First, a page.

Sunday, May 18, 2008

Counseling Resource Recommendations

Counseling resource recommendations are hard for me to make without a sense of what skill level the person has. As a general rule of thumb, however, the very first thing to bear in mind is that we ought not to enter into a counseling relationship that is beyond our comfort level. So for example, even if I'm comfortable and competent (different things by the way, the former not being in anyway a predictor of the latter) in a therapeutic setting deal with this or that issue, I often find that I need to refer the person to a therapist who has more time and access to greater social service resources then I do in a parish.

What I'm getting at is this: The best resource we have in counseling is a sense of our own personal and technical limitations.

What studies that have been done on the effectiveness of counseling relationships suggest that the quality of the relationship between counselor and client is what is most important. Second on the list are the personal internal and social resources of the client. The specific therapeutic orientation and skill set of the counselor is relatively low down on the list of predictors for a successful counseling relationship. This doesn't mean professional competence is unimportant, only that it is not the primary predictor of success.

So, looking at the first element, the relationship between counselor and client, you might want to read Adrian van Kaam's The Art of Existential Counseling: A New Perspective in Psychotherapy. I have found this and a number of van Kaam's books to be very helpful and very accessible. You also might want to look at Dynamics of Spiritual Direction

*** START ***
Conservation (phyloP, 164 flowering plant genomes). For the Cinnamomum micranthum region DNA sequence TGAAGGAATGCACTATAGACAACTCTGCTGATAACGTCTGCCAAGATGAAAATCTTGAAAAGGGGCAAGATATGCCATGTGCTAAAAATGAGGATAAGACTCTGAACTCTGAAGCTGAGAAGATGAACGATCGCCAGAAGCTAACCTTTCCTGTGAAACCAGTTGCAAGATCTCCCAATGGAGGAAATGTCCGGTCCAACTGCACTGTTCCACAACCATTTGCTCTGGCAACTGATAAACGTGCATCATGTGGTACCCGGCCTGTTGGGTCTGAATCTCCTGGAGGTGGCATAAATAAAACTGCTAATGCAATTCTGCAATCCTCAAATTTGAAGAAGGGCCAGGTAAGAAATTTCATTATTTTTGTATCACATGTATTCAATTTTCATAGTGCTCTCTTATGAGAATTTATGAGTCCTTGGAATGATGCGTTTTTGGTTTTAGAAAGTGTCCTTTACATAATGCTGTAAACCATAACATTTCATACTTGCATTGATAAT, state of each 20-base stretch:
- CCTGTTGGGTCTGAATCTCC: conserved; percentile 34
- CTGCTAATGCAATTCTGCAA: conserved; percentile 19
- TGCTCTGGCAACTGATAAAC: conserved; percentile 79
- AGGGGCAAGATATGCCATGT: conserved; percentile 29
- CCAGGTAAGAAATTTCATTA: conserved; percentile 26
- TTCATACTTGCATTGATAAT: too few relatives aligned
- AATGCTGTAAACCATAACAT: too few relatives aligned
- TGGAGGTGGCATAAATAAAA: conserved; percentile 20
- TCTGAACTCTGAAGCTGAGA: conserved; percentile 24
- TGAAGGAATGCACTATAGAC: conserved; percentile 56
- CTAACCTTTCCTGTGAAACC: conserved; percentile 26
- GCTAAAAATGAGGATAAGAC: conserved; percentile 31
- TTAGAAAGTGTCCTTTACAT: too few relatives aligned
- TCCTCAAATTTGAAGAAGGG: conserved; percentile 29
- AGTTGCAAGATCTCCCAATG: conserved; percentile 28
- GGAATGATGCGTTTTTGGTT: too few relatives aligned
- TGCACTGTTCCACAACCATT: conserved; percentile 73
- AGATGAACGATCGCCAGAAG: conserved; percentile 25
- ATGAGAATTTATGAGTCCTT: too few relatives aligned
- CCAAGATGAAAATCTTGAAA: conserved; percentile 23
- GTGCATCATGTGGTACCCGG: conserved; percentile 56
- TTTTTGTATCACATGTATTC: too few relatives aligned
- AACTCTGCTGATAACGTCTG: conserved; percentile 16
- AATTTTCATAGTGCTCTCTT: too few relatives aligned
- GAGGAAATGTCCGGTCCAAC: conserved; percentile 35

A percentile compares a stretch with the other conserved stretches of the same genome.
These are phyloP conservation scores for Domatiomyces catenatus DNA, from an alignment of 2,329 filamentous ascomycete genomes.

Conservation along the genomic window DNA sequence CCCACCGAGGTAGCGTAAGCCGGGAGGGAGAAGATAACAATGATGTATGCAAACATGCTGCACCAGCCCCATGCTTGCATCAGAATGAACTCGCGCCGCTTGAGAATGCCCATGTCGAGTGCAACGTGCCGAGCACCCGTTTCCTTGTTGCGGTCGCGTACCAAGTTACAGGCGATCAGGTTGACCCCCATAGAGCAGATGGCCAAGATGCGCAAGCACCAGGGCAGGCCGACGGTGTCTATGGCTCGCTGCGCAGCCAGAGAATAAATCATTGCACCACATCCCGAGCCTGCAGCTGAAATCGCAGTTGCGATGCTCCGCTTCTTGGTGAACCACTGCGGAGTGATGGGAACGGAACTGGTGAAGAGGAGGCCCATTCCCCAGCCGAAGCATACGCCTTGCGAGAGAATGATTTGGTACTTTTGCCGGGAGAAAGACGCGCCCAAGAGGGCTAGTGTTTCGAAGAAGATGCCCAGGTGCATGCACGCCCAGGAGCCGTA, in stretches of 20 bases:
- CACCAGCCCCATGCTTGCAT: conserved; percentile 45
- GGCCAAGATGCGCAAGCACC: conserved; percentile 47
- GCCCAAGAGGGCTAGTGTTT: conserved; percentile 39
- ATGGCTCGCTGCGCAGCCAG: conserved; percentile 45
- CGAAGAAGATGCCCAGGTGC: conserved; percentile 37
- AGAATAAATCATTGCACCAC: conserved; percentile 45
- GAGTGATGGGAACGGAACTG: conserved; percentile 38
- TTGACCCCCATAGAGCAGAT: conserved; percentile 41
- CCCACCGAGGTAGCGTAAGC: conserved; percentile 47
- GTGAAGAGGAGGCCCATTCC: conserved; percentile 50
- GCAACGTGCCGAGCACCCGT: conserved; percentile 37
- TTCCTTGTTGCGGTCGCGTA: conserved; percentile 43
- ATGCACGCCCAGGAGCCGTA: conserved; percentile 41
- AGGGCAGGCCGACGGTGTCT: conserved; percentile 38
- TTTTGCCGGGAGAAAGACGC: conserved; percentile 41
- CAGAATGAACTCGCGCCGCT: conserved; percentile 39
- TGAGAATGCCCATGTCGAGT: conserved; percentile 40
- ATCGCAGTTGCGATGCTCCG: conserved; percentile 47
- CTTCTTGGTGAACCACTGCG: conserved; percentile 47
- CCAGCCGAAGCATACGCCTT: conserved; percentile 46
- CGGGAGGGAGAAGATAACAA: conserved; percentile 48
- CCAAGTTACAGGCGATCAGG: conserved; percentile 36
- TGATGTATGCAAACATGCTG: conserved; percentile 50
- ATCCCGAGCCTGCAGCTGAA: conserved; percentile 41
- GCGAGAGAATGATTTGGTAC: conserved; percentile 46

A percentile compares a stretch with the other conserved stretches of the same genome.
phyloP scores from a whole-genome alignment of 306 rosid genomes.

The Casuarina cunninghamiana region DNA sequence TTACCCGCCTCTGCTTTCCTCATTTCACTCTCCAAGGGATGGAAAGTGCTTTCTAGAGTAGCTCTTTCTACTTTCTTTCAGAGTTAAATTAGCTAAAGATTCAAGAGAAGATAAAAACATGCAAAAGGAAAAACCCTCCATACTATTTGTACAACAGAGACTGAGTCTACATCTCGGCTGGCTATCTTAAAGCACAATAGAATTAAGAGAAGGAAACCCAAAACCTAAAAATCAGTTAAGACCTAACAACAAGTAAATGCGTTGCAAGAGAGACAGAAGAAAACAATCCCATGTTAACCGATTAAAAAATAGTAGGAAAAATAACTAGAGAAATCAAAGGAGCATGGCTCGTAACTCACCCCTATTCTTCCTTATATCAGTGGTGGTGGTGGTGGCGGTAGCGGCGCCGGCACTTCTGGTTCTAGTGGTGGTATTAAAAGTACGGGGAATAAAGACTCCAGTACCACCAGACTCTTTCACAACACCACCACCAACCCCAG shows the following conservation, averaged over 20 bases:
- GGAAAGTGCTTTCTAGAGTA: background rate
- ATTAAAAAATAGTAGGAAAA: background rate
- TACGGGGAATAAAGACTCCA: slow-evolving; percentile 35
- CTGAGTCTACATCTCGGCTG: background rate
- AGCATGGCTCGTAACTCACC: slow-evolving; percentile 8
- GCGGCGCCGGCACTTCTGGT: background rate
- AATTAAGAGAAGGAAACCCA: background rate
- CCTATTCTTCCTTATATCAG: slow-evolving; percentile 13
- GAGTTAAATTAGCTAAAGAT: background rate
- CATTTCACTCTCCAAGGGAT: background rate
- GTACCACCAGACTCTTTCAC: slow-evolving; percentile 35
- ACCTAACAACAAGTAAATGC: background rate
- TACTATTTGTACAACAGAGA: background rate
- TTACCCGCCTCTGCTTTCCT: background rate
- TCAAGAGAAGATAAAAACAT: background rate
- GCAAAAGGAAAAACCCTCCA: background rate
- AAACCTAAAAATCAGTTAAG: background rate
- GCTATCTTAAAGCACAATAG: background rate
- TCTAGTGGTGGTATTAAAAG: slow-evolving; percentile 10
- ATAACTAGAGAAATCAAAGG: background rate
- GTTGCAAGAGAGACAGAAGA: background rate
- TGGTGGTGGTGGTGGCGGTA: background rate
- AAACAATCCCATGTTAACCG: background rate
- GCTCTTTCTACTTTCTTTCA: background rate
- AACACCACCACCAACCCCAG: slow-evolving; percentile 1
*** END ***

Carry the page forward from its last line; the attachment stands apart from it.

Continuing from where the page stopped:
also by van Kaam. The Art of Spiritual Guidance by Carolyn Gratton might also be of use to you. (Having studied with both authors I can testify to both their professional competency and commitment to Christ.)

As for the second element, before getting involved in any type of ongoing counseling relationship, it is important to have a sense both of the person's internal, moral strength as we well as what kind of social support they have to encourage and sustain change. People without these internal and social resources are generally not good candidates for counseling, at least without enlisting significant support from social services. In a parish setting we simply can't work with people who lack these personal and social resources. Again, this isn't a reflection on our commitment to Christ or His People, but rather of the whole range of resources we can bring to bear.